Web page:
3. A National Contact Preference Register for Serious Crime (NCPRSC) should be established on a statutory footing and maintained by the Department of Justice. The register would log the willingness of offenders to participate in restorative justice, if the victim came seeking this information. If two registrants are matched with each other on the NCPRSC and they wish to engage in restorative justice, the referral is made to the designated agency. If an offender has not registered with the NCPRSC, a victim seeking restorative justice is referred to the designated agency. The case can be processed with the additional task of locating the offender and working appropriately with the victim if the offender cannot be located or is unwilling to participate. The NCPRSC would be adequately resourced and advertised nationally at regular intervals. This resource would be enormously helpful for victims of historic sexual and other violent crime and for victims and offenders of sexual abuse perpetrated by Catholic clergy.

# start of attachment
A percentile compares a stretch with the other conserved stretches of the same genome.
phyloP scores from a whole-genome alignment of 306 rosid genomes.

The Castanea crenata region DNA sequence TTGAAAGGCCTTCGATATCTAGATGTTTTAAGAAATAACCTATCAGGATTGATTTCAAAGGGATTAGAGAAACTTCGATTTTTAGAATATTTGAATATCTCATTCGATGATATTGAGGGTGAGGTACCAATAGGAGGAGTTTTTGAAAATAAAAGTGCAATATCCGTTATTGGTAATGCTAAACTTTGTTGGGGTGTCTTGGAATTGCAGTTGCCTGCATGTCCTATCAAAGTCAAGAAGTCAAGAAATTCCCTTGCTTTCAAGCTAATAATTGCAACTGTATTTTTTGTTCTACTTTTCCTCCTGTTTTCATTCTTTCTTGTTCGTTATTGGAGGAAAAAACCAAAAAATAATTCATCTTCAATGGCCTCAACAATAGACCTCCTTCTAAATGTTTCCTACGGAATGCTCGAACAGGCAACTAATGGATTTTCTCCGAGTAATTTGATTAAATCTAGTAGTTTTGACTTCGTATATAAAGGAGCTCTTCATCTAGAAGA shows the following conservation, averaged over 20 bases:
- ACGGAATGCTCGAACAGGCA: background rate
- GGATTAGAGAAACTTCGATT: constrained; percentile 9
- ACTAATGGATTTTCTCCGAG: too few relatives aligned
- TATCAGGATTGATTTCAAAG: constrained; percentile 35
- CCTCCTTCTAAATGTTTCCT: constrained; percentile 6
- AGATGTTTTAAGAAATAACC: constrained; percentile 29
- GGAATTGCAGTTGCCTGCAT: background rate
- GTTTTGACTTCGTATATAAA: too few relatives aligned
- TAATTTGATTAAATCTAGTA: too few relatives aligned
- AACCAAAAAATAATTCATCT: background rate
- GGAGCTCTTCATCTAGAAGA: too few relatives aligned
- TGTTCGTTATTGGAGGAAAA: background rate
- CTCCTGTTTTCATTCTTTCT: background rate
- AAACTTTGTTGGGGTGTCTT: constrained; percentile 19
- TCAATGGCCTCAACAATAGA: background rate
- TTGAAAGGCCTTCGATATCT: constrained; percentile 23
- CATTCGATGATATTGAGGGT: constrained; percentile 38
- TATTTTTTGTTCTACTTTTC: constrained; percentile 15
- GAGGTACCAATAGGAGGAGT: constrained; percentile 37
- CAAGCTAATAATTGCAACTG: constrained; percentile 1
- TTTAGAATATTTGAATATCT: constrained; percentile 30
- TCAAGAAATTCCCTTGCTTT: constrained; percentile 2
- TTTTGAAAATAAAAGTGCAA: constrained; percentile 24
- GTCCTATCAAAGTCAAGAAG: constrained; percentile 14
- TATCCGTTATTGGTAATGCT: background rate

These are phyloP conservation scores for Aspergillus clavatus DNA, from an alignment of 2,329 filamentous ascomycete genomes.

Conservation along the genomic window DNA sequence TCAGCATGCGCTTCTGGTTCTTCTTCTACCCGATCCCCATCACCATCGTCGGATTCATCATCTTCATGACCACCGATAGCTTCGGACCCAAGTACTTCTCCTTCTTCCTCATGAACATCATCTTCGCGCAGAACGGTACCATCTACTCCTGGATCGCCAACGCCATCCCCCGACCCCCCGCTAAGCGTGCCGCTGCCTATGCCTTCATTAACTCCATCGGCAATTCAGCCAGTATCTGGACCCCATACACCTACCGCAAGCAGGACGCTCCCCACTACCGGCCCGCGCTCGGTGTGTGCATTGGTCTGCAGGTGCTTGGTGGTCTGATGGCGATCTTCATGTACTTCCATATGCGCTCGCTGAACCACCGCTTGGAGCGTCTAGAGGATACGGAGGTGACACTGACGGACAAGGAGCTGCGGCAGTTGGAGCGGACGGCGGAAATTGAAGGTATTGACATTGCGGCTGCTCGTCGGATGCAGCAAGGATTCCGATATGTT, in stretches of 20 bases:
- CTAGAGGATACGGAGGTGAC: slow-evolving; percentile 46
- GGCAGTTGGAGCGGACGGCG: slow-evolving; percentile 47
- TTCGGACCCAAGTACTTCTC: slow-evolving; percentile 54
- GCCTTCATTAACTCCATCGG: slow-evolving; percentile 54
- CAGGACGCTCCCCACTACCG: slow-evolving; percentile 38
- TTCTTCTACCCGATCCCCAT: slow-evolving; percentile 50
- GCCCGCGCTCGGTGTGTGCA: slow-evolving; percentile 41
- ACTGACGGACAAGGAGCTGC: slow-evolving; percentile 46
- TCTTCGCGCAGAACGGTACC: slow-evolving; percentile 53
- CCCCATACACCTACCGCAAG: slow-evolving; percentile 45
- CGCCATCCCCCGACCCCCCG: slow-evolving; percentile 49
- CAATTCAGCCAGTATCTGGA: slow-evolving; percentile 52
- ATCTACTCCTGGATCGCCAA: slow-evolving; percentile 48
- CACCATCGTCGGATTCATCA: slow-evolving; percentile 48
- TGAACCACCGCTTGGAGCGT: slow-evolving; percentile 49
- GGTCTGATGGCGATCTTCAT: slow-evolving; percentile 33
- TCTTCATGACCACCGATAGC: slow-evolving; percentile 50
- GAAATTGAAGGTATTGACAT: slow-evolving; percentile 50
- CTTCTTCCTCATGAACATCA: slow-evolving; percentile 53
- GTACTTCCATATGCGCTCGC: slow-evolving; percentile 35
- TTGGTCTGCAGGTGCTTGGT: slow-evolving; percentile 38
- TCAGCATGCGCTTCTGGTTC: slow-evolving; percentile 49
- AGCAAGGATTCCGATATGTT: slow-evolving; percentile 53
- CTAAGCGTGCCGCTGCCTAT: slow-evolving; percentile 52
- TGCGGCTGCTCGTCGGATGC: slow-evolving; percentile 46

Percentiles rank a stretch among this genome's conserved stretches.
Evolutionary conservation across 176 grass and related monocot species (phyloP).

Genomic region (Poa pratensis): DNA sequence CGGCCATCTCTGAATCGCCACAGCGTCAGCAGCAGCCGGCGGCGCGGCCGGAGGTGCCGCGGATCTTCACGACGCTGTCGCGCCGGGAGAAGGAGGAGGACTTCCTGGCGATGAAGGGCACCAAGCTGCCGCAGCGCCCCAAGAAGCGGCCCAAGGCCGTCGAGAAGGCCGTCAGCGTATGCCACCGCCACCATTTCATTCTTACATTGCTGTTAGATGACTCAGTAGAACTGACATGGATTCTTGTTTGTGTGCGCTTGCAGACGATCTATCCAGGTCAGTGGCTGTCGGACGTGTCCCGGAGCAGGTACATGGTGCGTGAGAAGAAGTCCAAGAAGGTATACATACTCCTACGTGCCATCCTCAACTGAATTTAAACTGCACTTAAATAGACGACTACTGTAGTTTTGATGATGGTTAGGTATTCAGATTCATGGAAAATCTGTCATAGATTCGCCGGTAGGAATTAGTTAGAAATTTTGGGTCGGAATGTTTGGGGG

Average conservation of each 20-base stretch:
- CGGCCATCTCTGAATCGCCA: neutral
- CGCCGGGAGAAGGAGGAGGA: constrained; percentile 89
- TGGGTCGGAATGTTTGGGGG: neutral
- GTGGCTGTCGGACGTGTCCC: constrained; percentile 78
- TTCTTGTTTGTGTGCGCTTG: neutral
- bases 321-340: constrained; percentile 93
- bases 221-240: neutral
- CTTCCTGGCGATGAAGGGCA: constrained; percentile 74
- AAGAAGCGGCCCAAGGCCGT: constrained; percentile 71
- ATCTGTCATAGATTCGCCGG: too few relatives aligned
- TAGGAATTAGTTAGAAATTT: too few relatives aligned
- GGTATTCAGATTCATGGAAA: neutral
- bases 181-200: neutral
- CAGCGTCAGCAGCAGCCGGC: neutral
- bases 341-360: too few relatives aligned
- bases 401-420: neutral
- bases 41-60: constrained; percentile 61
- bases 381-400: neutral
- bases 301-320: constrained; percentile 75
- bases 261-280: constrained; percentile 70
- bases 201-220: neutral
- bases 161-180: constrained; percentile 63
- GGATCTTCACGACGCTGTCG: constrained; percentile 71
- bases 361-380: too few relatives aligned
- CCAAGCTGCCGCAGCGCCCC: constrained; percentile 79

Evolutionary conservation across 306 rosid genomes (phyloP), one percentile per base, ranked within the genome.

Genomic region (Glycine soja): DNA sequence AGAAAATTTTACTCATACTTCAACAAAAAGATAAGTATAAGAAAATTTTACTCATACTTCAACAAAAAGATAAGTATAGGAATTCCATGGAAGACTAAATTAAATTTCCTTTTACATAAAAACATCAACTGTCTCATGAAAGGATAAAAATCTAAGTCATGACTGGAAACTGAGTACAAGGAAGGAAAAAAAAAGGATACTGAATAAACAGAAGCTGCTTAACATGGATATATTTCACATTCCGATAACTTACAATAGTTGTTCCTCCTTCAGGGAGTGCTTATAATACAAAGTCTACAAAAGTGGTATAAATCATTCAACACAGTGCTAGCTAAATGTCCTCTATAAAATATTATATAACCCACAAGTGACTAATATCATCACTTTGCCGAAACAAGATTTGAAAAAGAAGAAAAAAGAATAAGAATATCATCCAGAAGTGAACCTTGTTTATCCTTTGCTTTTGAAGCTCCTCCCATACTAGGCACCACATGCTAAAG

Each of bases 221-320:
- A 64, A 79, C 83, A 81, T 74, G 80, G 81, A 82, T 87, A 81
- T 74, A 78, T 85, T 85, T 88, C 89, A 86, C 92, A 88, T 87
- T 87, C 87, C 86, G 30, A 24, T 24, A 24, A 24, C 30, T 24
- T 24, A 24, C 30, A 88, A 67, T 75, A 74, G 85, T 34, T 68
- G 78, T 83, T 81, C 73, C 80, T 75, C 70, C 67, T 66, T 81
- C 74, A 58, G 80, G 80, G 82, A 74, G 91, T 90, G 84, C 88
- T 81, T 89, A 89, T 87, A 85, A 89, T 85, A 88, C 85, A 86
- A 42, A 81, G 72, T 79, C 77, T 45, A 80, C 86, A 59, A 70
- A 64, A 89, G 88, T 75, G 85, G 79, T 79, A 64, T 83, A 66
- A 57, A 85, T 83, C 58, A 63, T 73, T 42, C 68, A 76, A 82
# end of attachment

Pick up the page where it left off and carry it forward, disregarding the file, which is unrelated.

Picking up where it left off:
4. The multi-agency group to be announced by the Department of Justice that will now follow the publication of the mapping exercise by RJS4C, “to scope requirements for a more integrated, consistent, visible and high quality restorative justice service for vulnerable victims who wish to pursue that pathway” (p. 64), must include personnel with the requisite expertise and experience to advise on restorative justice after sexual- and gender-based violence.
I suggest we switch the lens for a moment and consider making a new, rights-based space for victims and secondary victims of violent crime, as of right, in the restorative justice commitment of criminal justice services broadly defined. There is a welcome commitment now to develop and expand restorative justice services in the state, but let’s not forget victim-initiated restorative justice services alongside the important offender-initiated and -focused work that many criminal justice agencies and NGOs are doing so well. The three pillars of RJS4C – “to improve accessibility of safe, high quality restorative justice in Ireland, to increase knowledge about restorative justice processes and services and to change culture through the wider application of restorative principles and practices in criminal justice settings” – can only be met if we think outside the box and include in our thinking the broader, sometimes unseen, impacts of crime and aspects of justice that exist beyond the gaze of specific criminal justice agents and agencies.
Marie Keenan has conducted national and international research on restorative justice after sexual crime. She is a member of The Gender Based Violence Working Group for the European Forum of Restorative Justice, Chairperson of the Sexual Exploitation Research Programme at UCD, and a member of the Global Advisory Council of Restorative Justice International.